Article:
Credit Card Trends at Banks Are Much Improved, but Can It Last?

Although the coronavirus pandemic has challenged all parts of the economy, I think it is fair to say that the individual consumer has held up much better than most anticipated, at least when you look at loan statistics at banks. Most bank executives and analysts are surprised that there haven’t been more loan losses or delinquencies during a recession with nearly 8% unemployment.

Part of that is due to the fact that there has been an unprecedented level of intervention from the Federal Reserve and the government, including $1,200 stimulus checks, enhanced unemployments benefits, and loan deferrals. But as coronavirus cases rise heading into the winter and some states impose new restrictions that could hamper economic activity, can the trends hold up?

Hands holding generic credit cards

Image source: Getty Images. 

Credit card deferrals down significantly

A good way to look at how the individual consumer is doing is to examine how credit card loans are holding up at most of the large credit card companies. Credit cards are used to finance a lot of purchases, so if people begin to lose their jobs, they may quickly run into trouble paying off their short-term debt. Credit card write offs are normally higher than other types of loans in normal times, but can really surge in a recession. Consumers also entered the pandemic with a record level of credit card debt.

When the coronavirus hit the economy, the impact on consumers and businesses alike was so quick and so severe, banks almost immediately offered borrowers the ability to skip or put off payments on a range of loans, including credit card loans. Deferrals peaked at the end of the second quarter, but came down significantly during the third quarter.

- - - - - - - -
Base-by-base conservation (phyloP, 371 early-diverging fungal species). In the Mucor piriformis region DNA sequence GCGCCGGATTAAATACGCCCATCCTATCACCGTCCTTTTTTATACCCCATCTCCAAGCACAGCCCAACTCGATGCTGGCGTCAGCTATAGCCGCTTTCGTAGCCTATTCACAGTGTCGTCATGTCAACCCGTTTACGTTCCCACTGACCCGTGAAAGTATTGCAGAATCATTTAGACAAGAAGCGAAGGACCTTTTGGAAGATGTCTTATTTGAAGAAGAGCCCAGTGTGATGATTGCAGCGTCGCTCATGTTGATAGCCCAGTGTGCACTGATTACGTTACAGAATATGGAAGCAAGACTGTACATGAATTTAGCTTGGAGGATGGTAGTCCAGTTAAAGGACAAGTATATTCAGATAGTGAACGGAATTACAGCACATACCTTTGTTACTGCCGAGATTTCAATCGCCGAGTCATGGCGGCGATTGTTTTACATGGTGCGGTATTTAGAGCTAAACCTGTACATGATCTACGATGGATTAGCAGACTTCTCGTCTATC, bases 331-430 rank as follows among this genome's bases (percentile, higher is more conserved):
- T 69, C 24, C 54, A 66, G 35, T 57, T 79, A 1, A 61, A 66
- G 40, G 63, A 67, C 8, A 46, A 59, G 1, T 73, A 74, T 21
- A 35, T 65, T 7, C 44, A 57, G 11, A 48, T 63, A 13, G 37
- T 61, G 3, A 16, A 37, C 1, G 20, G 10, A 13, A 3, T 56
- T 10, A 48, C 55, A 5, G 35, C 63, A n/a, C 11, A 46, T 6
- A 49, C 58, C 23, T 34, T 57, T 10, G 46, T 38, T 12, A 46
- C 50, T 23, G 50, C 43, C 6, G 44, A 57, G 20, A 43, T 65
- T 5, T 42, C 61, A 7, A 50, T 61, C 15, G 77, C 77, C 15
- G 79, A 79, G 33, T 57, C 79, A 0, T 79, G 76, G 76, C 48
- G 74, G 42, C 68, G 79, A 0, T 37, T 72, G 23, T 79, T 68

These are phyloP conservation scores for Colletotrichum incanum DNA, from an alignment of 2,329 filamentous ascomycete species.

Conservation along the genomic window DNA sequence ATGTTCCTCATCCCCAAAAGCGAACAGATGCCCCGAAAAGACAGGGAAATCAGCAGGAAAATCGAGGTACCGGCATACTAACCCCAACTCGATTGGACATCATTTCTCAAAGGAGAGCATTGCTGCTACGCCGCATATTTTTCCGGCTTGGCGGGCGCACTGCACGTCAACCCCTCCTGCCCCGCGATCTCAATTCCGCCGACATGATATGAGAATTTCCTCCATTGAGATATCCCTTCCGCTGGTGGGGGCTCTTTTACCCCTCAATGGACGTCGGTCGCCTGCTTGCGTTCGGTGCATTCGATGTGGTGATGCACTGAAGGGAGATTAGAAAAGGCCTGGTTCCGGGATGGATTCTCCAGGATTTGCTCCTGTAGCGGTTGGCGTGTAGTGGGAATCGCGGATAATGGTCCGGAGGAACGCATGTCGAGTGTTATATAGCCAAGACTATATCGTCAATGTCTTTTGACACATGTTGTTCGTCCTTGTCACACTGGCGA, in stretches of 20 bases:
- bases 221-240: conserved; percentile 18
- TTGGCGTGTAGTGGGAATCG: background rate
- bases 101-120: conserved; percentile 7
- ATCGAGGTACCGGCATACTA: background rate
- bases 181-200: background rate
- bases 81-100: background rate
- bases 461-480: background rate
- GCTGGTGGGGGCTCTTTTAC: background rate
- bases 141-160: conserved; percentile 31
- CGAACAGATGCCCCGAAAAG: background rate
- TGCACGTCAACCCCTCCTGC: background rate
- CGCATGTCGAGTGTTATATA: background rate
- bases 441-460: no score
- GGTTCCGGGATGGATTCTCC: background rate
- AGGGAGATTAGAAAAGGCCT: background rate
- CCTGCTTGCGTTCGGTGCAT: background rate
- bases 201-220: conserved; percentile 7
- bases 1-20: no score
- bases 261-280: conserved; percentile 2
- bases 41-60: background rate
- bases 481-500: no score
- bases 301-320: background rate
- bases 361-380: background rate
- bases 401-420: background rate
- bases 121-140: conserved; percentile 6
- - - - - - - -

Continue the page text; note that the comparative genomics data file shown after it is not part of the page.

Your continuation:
Bank Remaining Credit Card Deferrals 9/30 (Millions)

Total Credit Card Loans

(Billions)

% of Credit Card Loans % of Accounts That Exited Deferral and Current
JPMorgan Chase (NYSE:JPM) $368 $140.3 0.3% 91%
Citigroup (NYSE:C) $1,157 $146.6 0.8% 86%
American Express (NYSE:AXP) $0 $113.9* 0% 90%
Capital One (NYSE:COF) $309 $103.6 0.3% 88%
Bank of America (NYSE:BAC) $298 $79.8 0.4% 91%
Synchrony Financial (NYSE:SYF) $227 $75.2 0.3% 92%
Discover Financial Services (NYSE:DFS) $0 $69.6 0% 75%

Source: Bank financial statements and regulatory filings. * = card member loans and card member receivables.

As you can see in the chart, most credit card borrowers have exited deferrals. Some of these numbers may include small business credit card accounts, but overall is still a good representation of the consumer. Notably, Citigroup still has more than $1.1 billion in credit card deferrals, but for the most part borrowers have either resumed making payments or been categorized as delinquent. The majority of borrowers have resumed making loan payments. With just 75% of accounts that exited deferral back to making payments, Discover has the lowest rate of deferred accounts back to being current on their payments. For every other company mentioned above, that number is above 85%.